Academic journal article Fordham Urban Law Journal

Preparing for the Worst: Re-Envisioning Disaster Legal Relief in the Era of Homeland Security

Academic journal article Fordham Urban Law Journal

Preparing for the Worst: Re-Envisioning Disaster Legal Relief in the Era of Homeland Security

Article excerpt

INTRODUCTION

The New York legal community's response to the September 11th disaster defies the usual stereotypes of the legal profession. Ambulance chasers and sharks were in short supply. Instead, in the weeks and months following the World Trade Center attacks, New York's bar channeled an unprecedented outpouring of support into uncompensated pro bono efforts on behalf of victims and their families. While pro bono assistance was available to all victims, special attention was given to matters facing needy individuals that would not generate fees. (1) The bar even stood behind efforts to minimize the subsequent litigation, with the American Trial Lawyers Association ("ATLA"), through its subsidiary Trial Lawyers Care, offering free counseling to family members considering pursuing monetary relief through the federal Victims' Compensation Fund. (2)

As described in Public Service in a Time of Crisis: A Report and Retrospective on the Legal Community's Response to the Events of September 11, 2001 (hereinafter, the ABCNY Fund Report), (3) there is little to fault in the bar's response to the September 11th disaster. Bar leaders worked under extreme pressure--in some instances, having suffered losses themselves--to devise a sound approach to assisting with others' needs. The "facilitator" model of providing advice and representation was a sensitive and effective solution to the problem of clients facing multiple issues and multiple lawyers representing a single client. And literally thousands of lawyers donated time and resources to provide legal assistance to those in need. (4) In short, the New York bar's disaster response deserves consideration as a national model for such efforts.

At the same time, as tremendous as the bar's response was, it is worth examining on a more systemic level the national approach to providing legal assistance in disasters. In the current global political climate, we can anticipate that there will be more disasters giving rise to legal needs, including attacks by domestic or international terrorists. Given this heightened need for disaster preparedness, efficient, non-duplicative use of legal resources is a key issue. There is much to learn from the ABCNY Fund Report in that regard. Nevertheless we should also consider whether there is an even more efficient and comprehensive way to administer legal assistance in the context of a disaster.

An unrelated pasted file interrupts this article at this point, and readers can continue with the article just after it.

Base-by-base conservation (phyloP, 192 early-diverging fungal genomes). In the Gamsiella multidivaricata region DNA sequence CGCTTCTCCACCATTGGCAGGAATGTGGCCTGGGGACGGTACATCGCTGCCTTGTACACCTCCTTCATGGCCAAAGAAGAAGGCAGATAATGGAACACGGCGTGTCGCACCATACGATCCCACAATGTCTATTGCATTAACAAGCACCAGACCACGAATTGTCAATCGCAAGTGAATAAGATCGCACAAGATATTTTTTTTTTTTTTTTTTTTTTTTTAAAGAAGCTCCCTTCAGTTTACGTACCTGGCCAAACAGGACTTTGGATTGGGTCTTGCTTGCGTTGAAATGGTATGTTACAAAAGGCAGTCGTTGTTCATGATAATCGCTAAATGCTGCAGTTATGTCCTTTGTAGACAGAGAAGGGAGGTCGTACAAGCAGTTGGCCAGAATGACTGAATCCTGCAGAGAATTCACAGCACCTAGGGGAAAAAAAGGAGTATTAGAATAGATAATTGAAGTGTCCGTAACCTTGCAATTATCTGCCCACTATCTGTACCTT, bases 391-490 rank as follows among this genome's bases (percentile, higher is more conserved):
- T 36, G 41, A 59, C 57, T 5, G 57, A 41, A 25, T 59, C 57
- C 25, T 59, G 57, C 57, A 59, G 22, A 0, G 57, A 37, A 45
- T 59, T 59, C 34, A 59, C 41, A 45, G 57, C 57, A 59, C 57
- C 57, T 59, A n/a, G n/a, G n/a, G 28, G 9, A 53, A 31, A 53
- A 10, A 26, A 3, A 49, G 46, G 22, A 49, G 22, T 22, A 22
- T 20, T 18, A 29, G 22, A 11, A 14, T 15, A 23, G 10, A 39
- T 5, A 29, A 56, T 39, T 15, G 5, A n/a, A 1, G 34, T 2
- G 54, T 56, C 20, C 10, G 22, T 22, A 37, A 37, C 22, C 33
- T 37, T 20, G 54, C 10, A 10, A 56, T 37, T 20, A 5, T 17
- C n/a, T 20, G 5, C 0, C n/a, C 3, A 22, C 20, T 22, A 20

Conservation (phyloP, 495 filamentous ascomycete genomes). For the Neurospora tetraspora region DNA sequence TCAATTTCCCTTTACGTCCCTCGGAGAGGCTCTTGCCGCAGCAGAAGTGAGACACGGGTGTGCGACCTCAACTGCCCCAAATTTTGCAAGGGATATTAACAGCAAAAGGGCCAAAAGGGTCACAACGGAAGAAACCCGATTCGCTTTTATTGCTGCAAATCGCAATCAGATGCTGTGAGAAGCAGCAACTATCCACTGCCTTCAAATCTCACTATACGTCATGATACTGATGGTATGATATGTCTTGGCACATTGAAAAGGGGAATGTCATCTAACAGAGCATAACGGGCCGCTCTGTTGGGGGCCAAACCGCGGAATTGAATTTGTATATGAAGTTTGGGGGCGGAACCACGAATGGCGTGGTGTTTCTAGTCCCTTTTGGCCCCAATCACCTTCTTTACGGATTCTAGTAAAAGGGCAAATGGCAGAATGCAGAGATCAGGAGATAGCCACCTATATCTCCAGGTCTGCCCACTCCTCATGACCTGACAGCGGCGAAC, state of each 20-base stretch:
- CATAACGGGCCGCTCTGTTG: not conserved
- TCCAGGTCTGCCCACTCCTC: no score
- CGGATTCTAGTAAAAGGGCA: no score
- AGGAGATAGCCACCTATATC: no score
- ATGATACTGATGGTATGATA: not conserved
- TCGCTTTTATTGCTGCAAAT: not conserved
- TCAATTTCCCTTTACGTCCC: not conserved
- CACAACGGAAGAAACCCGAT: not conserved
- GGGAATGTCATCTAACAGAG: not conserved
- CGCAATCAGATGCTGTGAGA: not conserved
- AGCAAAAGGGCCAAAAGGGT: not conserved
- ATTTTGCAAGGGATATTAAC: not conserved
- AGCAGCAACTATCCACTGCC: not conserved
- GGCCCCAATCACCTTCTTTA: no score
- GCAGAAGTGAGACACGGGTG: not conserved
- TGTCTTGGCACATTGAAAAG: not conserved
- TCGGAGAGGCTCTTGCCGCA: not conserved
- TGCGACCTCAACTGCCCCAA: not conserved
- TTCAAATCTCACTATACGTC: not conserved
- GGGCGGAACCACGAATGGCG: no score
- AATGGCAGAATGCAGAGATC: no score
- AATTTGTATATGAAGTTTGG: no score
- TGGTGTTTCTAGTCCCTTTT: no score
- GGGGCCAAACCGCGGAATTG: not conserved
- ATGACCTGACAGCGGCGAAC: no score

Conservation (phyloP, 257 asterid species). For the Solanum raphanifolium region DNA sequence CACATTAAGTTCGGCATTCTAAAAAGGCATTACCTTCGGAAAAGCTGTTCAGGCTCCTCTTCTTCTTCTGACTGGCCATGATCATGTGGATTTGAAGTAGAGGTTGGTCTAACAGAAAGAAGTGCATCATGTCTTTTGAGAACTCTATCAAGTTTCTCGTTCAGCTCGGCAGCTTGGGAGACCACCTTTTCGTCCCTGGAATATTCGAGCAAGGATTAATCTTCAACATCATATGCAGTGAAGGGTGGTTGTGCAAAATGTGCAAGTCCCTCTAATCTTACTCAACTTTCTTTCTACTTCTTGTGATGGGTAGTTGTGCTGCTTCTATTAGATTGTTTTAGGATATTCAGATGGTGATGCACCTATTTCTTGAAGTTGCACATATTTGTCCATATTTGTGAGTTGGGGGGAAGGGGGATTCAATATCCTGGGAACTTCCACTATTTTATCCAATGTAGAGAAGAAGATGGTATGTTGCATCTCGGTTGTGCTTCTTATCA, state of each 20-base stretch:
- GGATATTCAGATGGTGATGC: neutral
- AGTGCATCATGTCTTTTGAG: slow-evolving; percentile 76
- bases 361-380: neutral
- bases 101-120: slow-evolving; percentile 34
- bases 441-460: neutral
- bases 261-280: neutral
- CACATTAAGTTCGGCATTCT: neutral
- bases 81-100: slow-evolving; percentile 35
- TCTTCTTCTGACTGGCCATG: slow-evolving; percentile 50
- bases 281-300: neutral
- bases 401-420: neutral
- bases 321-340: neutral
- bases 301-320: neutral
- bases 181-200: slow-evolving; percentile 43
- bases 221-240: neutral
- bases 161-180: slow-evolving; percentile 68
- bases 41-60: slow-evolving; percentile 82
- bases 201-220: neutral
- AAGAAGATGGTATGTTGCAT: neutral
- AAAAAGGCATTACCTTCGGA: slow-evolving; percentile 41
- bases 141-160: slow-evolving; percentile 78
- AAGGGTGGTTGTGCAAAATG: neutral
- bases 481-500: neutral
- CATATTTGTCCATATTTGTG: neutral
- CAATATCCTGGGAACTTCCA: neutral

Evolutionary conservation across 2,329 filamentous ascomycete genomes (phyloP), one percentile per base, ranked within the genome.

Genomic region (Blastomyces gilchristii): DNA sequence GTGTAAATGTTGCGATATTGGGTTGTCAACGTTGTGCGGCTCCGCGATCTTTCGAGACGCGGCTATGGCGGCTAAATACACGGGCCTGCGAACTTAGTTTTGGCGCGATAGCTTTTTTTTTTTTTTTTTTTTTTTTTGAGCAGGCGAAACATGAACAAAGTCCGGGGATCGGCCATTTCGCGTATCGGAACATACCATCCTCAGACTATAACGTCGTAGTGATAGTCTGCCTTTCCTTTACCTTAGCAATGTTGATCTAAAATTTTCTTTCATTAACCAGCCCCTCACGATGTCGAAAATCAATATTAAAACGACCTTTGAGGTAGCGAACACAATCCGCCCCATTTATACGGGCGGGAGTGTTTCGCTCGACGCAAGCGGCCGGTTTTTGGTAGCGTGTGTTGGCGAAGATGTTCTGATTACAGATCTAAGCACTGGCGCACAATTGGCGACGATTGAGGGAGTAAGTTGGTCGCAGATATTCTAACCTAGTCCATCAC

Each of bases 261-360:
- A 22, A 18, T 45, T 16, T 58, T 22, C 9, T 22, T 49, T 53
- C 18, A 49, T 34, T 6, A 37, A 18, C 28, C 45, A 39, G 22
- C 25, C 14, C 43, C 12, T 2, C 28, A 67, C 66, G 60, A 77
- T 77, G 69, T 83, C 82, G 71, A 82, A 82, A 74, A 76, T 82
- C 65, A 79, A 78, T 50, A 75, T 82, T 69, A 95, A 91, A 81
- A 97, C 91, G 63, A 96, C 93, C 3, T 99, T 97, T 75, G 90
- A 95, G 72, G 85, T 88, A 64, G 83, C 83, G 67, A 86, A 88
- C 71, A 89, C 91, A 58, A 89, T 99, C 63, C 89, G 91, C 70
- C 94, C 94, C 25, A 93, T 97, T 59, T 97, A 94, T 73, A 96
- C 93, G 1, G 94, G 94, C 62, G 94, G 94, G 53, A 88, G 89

As reflected in the New York experience, disaster legal relief across the United States is typically handled by private pro bono practitioners who mobilize quickly after the disaster strikes. Considering that pro bono legal work generally serves three overlapping purposes: 1) providing legal assistance to the client(s); 2) expanding individual lawyers' visions of their role in the community and society; and 3) raising the profession's standing with the public (5)--we should at least ask whether each of these purposes are being best achieved by the current approach to disaster legal services. (6)

First, in terms of providing actual assistance to individuals, the New York City bar had tremendous success in mobilizing a legal response to the September 11th attacks. The overall numbers are impressive. But numbers do not tell the whole story. In New York and elsewhere, pro bono lawyers providing disaster legal services often lack expertise in the relevant areas and may have little prior experience with the client community affected by the disaster. Both of these factors may affect pro bono attorneys' ability to reach and to assist clients, even if the bar's mobilization efforts are effective in enlisting volunteers. (7) Further, New York City's experience may be sui generis. Collectively, the New York City bar has extraordinary resources. No other community in the United States would be able to call upon such a high level of private legal resources--both in terms of numbers and caliber--in the event of a disaster. (8) Finally, while the New York bar apparently avoided demoralizing turf battles and the inefficiencies that accompany them, other communities--in all likelihood, those without such extensive resources to draw on--might not be so fortunate. …

Search by... Author
Show... All Results Primary Sources Peer-reviewed

Oops!

An unknown error has occurred. Please click the button below to reload the page. If the problem persists, please try again in a little while.